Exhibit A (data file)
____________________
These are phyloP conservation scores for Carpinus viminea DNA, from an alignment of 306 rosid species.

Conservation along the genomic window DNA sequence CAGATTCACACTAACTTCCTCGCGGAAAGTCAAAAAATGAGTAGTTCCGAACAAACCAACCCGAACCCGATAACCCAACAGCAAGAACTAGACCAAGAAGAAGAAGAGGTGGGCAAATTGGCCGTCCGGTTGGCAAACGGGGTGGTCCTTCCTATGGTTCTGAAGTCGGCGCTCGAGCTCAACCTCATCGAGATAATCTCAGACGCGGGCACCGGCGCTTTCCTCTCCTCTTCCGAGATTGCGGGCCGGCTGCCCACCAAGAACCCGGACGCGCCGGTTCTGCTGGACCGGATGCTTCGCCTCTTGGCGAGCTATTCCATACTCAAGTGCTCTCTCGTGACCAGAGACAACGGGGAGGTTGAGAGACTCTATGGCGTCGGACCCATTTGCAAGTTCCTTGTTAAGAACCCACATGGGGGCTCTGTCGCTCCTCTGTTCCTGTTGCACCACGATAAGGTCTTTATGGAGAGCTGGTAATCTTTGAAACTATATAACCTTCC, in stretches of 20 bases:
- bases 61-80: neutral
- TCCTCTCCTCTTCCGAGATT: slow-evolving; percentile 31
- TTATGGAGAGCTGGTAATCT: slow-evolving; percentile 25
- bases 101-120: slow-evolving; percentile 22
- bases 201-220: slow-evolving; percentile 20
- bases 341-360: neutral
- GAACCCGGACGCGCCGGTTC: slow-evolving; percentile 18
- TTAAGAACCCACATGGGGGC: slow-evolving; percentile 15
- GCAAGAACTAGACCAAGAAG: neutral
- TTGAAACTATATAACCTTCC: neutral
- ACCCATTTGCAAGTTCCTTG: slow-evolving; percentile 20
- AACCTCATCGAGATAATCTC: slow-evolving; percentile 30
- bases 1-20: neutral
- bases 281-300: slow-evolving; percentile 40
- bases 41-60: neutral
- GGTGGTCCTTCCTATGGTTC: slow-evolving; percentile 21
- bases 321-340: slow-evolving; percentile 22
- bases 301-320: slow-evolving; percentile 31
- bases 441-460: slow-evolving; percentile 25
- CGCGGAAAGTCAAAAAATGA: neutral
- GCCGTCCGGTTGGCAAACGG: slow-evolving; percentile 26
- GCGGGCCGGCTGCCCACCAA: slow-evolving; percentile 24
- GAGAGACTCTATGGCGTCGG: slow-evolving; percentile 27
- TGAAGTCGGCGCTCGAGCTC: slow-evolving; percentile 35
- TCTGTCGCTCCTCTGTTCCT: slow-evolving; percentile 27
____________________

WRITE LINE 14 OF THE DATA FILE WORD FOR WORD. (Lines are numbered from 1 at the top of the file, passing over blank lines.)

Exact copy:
- AACCTCATCGAGATAATCTC: slow-evolving; percentile 30